Lynchburg, VA - June 29, 2012 the derecho hit Central Virginia hard.Lynchburg was cleaning up from the storm that produced tornado-like winds, for weeks.
Two years later if you talk to some of the people up and down Langhorne Road and in parts of Boonsboro, that night is one they'll never forget.Some say they're lucky to have even survived.
Phil and Lois Sanders were home two years ago when a tree, landed in their living room.
"I asked him, what on earth the noise was and he said we got a tree sitting in the middle of the house” said Lois.
The derecho took a massive maple from their front yard and ripped it right from its roots.
"We were very fortunate to make it out alive” said Lois.
The derecho turned the Hill City upside down.Nearly 200,000 people were left without power in the area; some for almost two weeks.
The howl of the near 90 mile an hour winds won’t soon be forgotten.
"The sound I heard was one of our big trees going down on Rivermont Terrace” said Shannon Justis.
Justis took on dual roles that night; diverting traffic from the massive tree that blocked the road running by her home.
"Cars were coming down the road not realizing the tree was down and everything was pitch black of course so they were crashing into the tree. It still seems like yesterday, I still get chills just talking about it” she said.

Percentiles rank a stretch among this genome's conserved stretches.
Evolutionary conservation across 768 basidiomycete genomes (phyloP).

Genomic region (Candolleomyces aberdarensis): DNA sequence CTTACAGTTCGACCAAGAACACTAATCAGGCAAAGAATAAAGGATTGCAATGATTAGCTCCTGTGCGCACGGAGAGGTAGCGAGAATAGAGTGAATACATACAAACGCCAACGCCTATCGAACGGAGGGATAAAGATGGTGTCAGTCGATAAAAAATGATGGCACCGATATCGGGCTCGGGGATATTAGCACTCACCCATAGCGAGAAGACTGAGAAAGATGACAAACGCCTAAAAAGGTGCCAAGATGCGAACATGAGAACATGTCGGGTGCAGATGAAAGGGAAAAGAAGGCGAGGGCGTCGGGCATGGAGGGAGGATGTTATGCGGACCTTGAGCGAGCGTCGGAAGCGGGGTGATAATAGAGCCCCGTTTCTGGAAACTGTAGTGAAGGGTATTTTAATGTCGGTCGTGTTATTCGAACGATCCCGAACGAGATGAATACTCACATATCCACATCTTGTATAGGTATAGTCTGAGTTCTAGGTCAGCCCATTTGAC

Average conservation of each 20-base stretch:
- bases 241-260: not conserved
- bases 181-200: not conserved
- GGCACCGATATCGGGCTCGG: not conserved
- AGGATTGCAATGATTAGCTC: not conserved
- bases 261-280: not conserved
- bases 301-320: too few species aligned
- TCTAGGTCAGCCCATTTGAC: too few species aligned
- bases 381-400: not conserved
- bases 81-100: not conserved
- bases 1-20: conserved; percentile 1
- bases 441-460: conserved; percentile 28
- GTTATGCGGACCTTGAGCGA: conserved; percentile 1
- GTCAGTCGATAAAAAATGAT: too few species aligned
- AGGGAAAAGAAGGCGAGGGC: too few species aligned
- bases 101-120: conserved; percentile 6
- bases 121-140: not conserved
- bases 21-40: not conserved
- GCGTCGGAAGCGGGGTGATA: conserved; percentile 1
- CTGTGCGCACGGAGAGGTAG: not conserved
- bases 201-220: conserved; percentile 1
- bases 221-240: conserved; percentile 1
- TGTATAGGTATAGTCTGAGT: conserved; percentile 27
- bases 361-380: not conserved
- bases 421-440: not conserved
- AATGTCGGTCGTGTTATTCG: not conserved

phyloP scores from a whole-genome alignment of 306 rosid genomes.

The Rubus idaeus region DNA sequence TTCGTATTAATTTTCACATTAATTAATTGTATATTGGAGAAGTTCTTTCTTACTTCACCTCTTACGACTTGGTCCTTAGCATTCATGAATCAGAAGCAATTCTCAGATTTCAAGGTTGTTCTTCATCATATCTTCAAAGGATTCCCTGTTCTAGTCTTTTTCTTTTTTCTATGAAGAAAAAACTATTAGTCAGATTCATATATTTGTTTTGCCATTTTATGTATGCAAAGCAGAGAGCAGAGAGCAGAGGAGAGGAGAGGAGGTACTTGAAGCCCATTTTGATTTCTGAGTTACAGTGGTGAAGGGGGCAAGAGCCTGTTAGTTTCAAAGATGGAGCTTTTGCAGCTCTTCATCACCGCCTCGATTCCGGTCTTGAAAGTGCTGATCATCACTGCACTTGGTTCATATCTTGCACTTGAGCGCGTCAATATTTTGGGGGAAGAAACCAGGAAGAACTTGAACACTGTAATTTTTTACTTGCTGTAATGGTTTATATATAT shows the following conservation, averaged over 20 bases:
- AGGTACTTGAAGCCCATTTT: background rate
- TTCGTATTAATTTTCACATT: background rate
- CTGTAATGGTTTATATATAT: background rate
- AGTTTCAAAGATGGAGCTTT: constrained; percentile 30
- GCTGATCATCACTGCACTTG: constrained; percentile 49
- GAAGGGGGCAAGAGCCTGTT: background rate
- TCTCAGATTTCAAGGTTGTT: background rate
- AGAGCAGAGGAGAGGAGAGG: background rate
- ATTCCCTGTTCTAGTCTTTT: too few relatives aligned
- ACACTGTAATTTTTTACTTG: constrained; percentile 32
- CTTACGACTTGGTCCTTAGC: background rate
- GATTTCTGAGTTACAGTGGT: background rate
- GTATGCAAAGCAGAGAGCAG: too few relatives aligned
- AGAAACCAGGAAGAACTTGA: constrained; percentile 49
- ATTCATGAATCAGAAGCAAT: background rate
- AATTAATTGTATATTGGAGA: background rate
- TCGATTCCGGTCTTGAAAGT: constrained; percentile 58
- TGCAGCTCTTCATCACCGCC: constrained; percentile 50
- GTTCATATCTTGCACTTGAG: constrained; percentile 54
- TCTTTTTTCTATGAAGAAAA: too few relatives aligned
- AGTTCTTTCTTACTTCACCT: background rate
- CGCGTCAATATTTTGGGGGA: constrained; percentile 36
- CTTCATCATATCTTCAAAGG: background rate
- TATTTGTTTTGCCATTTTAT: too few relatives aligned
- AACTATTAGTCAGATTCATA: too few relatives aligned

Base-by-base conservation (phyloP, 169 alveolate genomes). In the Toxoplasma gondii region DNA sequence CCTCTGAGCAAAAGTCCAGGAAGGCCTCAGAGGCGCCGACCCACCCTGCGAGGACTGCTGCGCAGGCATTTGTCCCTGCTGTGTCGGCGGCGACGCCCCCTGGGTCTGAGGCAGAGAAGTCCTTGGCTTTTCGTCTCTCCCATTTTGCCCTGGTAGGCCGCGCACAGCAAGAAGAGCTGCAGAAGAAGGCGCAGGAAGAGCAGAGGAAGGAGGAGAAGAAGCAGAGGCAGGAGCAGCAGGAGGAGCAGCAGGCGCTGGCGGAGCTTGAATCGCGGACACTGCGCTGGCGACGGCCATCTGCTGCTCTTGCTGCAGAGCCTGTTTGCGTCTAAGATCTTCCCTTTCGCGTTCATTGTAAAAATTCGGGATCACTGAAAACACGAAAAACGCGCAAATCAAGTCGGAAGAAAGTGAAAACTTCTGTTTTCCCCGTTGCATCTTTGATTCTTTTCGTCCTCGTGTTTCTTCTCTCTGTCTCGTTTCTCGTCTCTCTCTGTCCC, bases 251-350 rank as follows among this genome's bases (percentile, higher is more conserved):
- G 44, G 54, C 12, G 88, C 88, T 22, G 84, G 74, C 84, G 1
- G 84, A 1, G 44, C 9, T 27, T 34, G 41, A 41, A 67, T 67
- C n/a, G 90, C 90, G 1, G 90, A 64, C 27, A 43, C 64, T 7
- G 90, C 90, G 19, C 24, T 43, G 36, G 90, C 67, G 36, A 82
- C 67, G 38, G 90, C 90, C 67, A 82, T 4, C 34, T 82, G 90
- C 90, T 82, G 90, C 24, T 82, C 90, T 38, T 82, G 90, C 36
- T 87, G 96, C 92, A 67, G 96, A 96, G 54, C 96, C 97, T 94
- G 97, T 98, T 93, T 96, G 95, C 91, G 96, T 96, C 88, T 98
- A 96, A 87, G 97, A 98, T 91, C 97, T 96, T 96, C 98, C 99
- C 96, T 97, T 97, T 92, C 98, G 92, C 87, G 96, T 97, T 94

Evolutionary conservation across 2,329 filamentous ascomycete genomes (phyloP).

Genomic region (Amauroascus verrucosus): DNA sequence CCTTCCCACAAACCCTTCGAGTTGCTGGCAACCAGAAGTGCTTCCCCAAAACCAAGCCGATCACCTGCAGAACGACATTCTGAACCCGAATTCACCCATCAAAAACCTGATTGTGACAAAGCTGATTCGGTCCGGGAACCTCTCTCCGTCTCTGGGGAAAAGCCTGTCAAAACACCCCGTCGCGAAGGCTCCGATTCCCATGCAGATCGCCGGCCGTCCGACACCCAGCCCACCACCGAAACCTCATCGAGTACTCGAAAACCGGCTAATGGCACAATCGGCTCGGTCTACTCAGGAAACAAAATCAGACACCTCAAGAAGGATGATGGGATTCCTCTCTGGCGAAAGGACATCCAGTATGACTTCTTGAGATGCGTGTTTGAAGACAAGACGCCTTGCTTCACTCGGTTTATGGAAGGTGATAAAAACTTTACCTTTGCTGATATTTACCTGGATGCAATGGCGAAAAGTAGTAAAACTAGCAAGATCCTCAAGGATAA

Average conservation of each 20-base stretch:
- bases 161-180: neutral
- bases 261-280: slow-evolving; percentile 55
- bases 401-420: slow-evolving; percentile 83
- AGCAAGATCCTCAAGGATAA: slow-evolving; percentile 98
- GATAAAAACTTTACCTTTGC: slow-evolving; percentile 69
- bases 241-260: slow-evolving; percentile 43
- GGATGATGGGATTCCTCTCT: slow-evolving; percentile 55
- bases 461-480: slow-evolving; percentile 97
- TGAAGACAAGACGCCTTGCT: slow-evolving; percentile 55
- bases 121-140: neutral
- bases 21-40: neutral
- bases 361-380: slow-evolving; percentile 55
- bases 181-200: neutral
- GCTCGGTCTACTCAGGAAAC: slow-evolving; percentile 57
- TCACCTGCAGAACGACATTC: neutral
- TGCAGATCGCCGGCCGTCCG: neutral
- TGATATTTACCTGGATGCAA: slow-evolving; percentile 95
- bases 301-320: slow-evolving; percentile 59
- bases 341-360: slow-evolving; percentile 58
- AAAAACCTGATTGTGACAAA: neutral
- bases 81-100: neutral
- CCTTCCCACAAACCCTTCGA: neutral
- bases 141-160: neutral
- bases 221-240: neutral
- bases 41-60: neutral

"The devastation was amazing” said Lynchburg Mayor, Mike Gillette.
The derecho welcomed Gillette to the office of Mayor.He was voted in just days after the storm, forced to learn the ropes during one of his city's toughest times.
"I got sworn in and I think pretty much right away was touring the shelters that were being put up and working with city staff just to make sure everything was moving forward, it was an exciting time” he said.
In all, the storm would cost th city more than $5.3 million and would require months of cleanup.Miraculously though, in Lynchburg at least, the storm did not claim a single life.